As indicated earlier, all the OCD-patient participants were actively symptomatic at the time of the study, despite any medication. Nonetheless, to examine possible effects of medication, an initial analysis of the OCD patients divided them into three groups by Medication Type: no medication (12 participants), antidepressants (32 participants), and clonazepam (9 participants). For the purpose of this analysis only, 4 OCD patients were excluded because they were taking a combination of both antidepressant medication and clonazepam. There were no significant effects of Medication Type on RSA, either as a main effect or in interaction with Stimulus (diapers or Styrofoam) and Time of Measurement. Hence, for subsequent analysis comparing the OCD patients to non-patient controls, we combined all the OCD patients (including the 4 patient participants on mixed medications) into one group.

In the analysis of RSA, there were two statistically significant interactions with Group (OCD patients vs. controls): the three-way interaction of Group, Stimulus, and Time of Measurement, F(4, 210) = 4.48, p<.01, partial eta-squared = .08; and the two-way interaction of Group and Time of Measurement, F(2, 104) = 23.11, p<.001, partial eta-squared = .31. Figure 1 depicts the relevant adjusted means. Looking first at the after-contact time-of-measurement for each of the stimulus conditions, it was evident that for both the OCD patients and the control participants, contact with diapers elicited much greater activation than contact with Styrofoam. However, there was no significant difference between the OCD patients and the controls in this initial SMS response. This finding is inconsistent with the hypothesis, proposed by some theorists [12], that OCD stems from heightened sensitivity to activation by potential threats. Second, examining the effect of the fixed (30-second) wash in the two diaper conditions, this limited-time corrective behavior was significantly less effective in reducing SMS activity for the OCD patients compared to the controls. This finding supports our hypothesis that OCD stems from a reduced ability of security-related behavior to terminate motivation evoked by potential danger. Interestingly, after the free wash, when all participants had had the opportunity to wash as long as they wished, the difference between groups became smaller and not statistically significant, a result we interpret in the general discussion.

thumbnail
Figure 1. Effect of stimulus contact and subsequent hand washing on RSA in OCD patients with washing compulsions vs. non-patient controls.

To index activation of the security motivation system, RSA change was computed as baseline RSA minus RSA level; thus, increases in the index correspond to greater activation Fixed wash was limited to 30 s; free wash was as long as the participant wanted. Note: * p<.05 vs. controls at the same time of measurement. Error bars represent 1 SE.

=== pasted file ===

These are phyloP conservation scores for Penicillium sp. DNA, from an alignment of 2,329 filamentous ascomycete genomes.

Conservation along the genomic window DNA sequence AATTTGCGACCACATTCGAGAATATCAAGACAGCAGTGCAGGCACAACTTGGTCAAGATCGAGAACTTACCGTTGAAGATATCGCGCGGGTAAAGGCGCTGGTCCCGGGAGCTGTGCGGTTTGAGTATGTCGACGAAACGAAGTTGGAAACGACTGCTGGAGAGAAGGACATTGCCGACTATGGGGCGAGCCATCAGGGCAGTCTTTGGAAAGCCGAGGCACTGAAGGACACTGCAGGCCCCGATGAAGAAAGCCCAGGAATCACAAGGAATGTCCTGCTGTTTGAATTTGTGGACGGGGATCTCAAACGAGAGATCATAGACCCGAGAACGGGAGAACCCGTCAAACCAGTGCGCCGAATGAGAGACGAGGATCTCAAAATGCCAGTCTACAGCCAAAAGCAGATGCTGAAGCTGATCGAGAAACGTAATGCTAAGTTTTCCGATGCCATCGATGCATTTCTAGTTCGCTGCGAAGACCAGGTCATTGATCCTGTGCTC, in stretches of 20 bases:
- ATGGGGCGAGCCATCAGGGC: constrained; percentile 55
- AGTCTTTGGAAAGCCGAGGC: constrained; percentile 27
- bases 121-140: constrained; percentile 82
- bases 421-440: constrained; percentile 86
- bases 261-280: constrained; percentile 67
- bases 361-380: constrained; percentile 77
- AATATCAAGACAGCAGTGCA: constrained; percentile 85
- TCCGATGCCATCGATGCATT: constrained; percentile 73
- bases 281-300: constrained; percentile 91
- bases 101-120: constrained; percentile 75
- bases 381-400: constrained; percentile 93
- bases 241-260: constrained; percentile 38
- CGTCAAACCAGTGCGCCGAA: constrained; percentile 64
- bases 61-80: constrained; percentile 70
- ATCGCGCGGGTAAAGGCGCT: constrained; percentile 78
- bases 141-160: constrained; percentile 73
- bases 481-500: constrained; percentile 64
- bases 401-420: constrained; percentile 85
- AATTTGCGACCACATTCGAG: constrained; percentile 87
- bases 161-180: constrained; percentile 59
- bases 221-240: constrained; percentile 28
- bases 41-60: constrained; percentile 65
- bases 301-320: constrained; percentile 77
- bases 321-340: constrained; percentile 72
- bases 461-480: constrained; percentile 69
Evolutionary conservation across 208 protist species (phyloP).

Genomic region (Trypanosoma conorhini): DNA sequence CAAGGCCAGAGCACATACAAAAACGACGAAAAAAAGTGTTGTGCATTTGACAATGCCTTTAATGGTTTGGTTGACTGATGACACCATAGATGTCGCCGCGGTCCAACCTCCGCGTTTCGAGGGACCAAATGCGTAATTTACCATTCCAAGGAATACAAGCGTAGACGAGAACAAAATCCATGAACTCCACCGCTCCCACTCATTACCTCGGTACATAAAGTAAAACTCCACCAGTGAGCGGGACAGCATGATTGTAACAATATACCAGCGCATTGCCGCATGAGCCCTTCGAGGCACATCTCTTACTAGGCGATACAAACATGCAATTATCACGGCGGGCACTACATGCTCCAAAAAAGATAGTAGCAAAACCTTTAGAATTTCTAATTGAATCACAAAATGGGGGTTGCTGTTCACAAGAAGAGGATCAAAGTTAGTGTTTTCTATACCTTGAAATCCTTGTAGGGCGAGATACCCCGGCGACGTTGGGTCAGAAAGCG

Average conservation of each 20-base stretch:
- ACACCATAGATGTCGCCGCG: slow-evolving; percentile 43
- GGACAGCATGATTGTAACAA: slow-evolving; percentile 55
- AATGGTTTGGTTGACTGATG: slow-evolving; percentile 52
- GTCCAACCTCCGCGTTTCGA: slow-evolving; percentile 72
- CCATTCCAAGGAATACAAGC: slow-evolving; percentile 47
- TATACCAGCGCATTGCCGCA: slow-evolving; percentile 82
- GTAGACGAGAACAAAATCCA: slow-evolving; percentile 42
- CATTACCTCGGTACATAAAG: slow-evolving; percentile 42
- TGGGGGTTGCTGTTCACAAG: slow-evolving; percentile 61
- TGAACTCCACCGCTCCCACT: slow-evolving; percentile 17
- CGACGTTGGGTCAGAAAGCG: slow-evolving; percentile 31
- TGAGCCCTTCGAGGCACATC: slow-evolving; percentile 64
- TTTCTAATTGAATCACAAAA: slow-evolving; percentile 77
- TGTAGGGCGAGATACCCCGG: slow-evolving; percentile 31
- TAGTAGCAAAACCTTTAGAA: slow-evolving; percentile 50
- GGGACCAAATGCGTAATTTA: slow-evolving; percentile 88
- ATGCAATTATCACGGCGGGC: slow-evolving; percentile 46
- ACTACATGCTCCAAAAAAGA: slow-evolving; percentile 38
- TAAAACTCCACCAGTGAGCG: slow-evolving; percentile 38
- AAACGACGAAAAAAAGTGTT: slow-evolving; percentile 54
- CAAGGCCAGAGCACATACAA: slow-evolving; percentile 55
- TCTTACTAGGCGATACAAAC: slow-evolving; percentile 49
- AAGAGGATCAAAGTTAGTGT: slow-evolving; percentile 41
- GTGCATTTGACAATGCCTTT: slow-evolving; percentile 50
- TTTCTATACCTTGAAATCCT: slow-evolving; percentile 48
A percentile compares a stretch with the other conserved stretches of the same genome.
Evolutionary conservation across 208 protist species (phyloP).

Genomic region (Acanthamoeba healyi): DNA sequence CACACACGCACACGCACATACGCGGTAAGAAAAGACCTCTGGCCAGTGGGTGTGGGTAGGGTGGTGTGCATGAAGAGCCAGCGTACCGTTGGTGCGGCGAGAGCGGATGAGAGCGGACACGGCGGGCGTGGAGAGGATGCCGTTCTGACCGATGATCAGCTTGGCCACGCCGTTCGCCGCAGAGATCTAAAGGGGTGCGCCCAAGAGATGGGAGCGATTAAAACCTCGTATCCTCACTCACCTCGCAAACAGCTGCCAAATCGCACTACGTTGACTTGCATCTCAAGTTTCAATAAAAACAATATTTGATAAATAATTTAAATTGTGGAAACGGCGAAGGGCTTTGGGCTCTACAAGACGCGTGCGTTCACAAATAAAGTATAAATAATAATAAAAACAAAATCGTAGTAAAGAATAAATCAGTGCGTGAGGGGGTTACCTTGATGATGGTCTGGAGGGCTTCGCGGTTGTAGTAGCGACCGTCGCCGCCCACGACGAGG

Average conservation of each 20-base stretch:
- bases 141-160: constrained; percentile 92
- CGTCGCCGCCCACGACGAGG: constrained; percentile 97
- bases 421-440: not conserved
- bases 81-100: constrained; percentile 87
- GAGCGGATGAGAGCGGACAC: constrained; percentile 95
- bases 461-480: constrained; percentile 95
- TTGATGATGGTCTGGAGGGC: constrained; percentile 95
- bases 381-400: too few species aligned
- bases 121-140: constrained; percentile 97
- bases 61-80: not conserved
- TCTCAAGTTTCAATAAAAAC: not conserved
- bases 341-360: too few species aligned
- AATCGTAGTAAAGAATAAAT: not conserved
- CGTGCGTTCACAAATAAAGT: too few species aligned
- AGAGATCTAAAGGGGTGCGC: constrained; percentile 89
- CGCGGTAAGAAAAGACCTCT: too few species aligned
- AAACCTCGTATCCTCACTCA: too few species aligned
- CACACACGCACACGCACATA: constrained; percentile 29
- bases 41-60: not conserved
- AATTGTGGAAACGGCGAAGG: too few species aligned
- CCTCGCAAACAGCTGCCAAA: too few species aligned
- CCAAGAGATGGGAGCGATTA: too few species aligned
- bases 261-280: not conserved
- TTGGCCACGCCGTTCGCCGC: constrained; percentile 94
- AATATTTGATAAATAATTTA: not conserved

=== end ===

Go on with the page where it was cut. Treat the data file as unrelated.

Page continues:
https://doi.org/10.1371/journal.pone.0030586.g001

The corresponding MANCOVA on subjective ratings of contamination yielded a similar, but less striking pattern of results. The significant effect involving Group was the two-way interaction of Group and Time of Measurement, F(2, 105) = 12.48, p<.001, partial eta-squared = .19, reflecting the general tendency for feelings of contamination to drop after washing significantly less for OCD patients than for control participants. Consistent with the results for RSA, there were no significant differences between OCD patients and controls in their feelings of contamination immediately after contact with either dry or wet diapers; both groups rated their feeling of contamination similarly high.

The results for actual wash duration and satisfaction clarify the overall picture. (For both of these outcomes, there were just two times of measurement: after the fixed wash, and after the free wash). A MANCOVA of wash duration with age and sex as covariates yielded two statistically significant interactions with Group: the three-way interaction of Group, Stimulus, and Time of Measurement, F(2, 106) = 8.34, p<.001, partial eta-squared = .14; and the two-way interaction of Group and Time of Measurement, F(1, 106) = 37.98, p<.001, partial eta-squared = .26. The corresponding MANCOVA of satisfaction yielded the same two significant effects: for Group×Simulus×Time, F(2, 106) = 3.13, p<.05, partial eta-squared = .06; and for Group×Time, F(1, 106) = 30.01, p<.001, partial eta-squared = .22. Figure 2 shows the adjusted means for these two variables. After exposure to both dry and wet diapers, the fixed wash left the OCD patients significantly less satisfied than the control participants. However, even though the OCD patients washed much longer than controls in the subsequent free-wash opportunity, their level of satisfaction with their hand-washing remained significantly lower than that of the controls. In short, even with substantially longer washing, the OCD patients did not achieve the level of satisfaction of the control participants. Overall, these satisfaction and wash-duration data, together with the RSA and contamination results, lend strong support to our hypothesis that OCD reflects a reduced ability of security-related behavior to terminate motivation evoked by potential danger, rather than a heightened initial sensitivity to potential threat.